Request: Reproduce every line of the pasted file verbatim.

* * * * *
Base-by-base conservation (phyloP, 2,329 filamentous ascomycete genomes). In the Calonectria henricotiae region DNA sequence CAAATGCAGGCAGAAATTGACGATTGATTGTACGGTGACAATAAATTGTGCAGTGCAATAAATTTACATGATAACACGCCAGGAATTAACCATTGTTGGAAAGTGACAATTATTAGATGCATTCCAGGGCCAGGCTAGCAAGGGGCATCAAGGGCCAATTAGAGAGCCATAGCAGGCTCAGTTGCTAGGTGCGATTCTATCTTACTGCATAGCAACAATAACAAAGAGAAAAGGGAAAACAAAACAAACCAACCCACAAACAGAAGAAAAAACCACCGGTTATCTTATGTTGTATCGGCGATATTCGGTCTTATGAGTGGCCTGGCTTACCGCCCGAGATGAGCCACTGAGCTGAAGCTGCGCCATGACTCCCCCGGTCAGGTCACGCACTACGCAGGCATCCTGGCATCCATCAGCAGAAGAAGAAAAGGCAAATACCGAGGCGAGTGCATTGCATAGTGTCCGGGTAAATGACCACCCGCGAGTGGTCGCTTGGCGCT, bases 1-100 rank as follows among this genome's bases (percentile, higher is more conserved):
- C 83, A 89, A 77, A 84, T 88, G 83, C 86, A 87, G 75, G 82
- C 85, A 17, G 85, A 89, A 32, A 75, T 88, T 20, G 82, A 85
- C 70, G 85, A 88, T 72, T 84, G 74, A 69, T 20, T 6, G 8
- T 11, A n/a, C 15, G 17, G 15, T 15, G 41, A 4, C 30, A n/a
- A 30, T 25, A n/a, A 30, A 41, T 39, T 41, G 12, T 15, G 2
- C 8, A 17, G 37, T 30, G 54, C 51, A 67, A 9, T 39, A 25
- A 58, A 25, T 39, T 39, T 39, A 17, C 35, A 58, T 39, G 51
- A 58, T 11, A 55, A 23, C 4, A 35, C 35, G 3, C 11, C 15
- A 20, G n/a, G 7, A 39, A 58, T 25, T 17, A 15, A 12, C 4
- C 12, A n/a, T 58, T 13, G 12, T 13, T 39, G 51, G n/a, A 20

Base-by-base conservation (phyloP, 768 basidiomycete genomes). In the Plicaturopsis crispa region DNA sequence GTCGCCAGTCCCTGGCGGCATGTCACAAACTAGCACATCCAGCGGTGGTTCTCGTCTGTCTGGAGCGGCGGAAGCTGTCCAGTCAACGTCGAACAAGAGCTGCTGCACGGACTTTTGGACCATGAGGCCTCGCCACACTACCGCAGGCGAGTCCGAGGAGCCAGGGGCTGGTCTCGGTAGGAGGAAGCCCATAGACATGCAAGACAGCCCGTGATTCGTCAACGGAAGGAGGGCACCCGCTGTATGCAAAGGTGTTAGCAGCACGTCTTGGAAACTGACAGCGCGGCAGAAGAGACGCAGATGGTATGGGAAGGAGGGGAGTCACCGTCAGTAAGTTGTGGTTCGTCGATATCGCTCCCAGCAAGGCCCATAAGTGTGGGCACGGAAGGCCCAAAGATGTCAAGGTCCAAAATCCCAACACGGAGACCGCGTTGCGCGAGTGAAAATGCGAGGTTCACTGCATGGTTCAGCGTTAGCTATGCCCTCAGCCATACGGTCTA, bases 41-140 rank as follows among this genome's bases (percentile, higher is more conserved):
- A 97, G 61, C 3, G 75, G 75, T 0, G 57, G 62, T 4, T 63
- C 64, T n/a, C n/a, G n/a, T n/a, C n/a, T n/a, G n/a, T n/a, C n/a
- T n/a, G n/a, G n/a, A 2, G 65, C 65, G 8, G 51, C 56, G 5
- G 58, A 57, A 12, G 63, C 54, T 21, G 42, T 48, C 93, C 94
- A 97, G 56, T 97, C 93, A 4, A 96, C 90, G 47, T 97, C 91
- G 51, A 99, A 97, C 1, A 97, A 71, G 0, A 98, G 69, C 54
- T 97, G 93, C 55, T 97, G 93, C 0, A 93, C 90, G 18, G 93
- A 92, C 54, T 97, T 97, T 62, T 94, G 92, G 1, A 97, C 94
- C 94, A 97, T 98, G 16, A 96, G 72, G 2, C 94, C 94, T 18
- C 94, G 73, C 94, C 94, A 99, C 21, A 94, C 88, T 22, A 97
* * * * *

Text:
Base-by-base conservation (phyloP, 2,329 filamentous ascomycete genomes). In the Calonectria henricotiae region DNA sequence CAAATGCAGGCAGAAATTGACGATTGATTGTACGGTGACAATAAATTGTGCAGTGCAATAAATTTACATGATAACACGCCAGGAATTAACCATTGTTGGAAAGTGACAATTATTAGATGCATTCCAGGGCCAGGCTAGCAAGGGGCATCAAGGGCCAATTAGAGAGCCATAGCAGGCTCAGTTGCTAGGTGCGATTCTATCTTACTGCATAGCAACAATAACAAAGAGAAAAGGGAAAACAAAACAAACCAACCCACAAACAGAAGAAAAAACCACCGGTTATCTTATGTTGTATCGGCGATATTCGGTCTTATGAGTGGCCTGGCTTACCGCCCGAGATGAGCCACTGAGCTGAAGCTGCGCCATGACTCCCCCGGTCAGGTCACGCACTACGCAGGCATCCTGGCATCCATCAGCAGAAGAAGAAAAGGCAAATACCGAGGCGAGTGCATTGCATAGTGTCCGGGTAAATGACCACCCGCGAGTGGTCGCTTGGCGCT, bases 1-100 rank as follows among this genome's bases (percentile, higher is more conserved):
- C 83, A 89, A 77, A 84, T 88, G 83, C 86, A 87, G 75, G 82
- C 85, A 17, G 85, A 89, A 32, A 75, T 88, T 20, G 82, A 85
- C 70, G 85, A 88, T 72, T 84, G 74, A 69, T 20, T 6, G 8
- T 11, A n/a, C 15, G 17, G 15, T 15, G 41, A 4, C 30, A n/a
- A 30, T 25, A n/a, A 30, A 41, T 39, T 41, G 12, T 15, G 2
- C 8, A 17, G 37, T 30, G 54, C 51, A 67, A 9, T 39, A 25
- A 58, A 25, T 39, T 39, T 39, A 17, C 35, A 58, T 39, G 51
- A 58, T 11, A 55, A 23, C 4, A 35, C 35, G 3, C 11, C 15
- A 20, G n/a, G 7, A 39, A 58, T 25, T 17, A 15, A 12, C 4
- C 12, A n/a, T 58, T 13, G 12, T 13, T 39, G 51, G n/a, A 20

Base-by-base conservation (phyloP, 768 basidiomycete genomes). In the Plicaturopsis crispa region DNA sequence GTCGCCAGTCCCTGGCGGCATGTCACAAACTAGCACATCCAGCGGTGGTTCTCGTCTGTCTGGAGCGGCGGAAGCTGTCCAGTCAACGTCGAACAAGAGCTGCTGCACGGACTTTTGGACCATGAGGCCTCGCCACACTACCGCAGGCGAGTCCGAGGAGCCAGGGGCTGGTCTCGGTAGGAGGAAGCCCATAGACATGCAAGACAGCCCGTGATTCGTCAACGGAAGGAGGGCACCCGCTGTATGCAAAGGTGTTAGCAGCACGTCTTGGAAACTGACAGCGCGGCAGAAGAGACGCAGATGGTATGGGAAGGAGGGGAGTCACCGTCAGTAAGTTGTGGTTCGTCGATATCGCTCCCAGCAAGGCCCATAAGTGTGGGCACGGAAGGCCCAAAGATGTCAAGGTCCAAAATCCCAACACGGAGACCGCGTTGCGCGAGTGAAAATGCGAGGTTCACTGCATGGTTCAGCGTTAGCTATGCCCTCAGCCATACGGTCTA, bases 41-140 rank as follows among this genome's bases (percentile, higher is more conserved):
- A 97, G 61, C 3, G 75, G 75, T 0, G 57, G 62, T 4, T 63
- C 64, T n/a, C n/a, G n/a, T n/a, C n/a, T n/a, G n/a, T n/a, C n/a
- T n/a, G n/a, G n/a, A 2, G 65, C 65, G 8, G 51, C 56, G 5
- G 58, A 57, A 12, G 63, C 54, T 21, G 42, T 48, C 93, C 94
- A 97, G 56, T 97, C 93, A 4, A 96, C 90, G 47, T 97, C 91
- G 51, A 99, A 97, C 1, A 97, A 71, G 0, A 98, G 69, C 54
- T 97, G 93, C 55, T 97, G 93, C 0, A 93, C 90, G 18, G 93
- A 92, C 54, T 97, T 97, T 62, T 94, G 92, G 1, A 97, C 94
- C 94, A 97, T 98, G 16, A 96, G 72, G 2, C 94, C 94, T 18
- C 94, G 73, C 94, C 94, A 99, C 21, A 94, C 88, T 22, A 97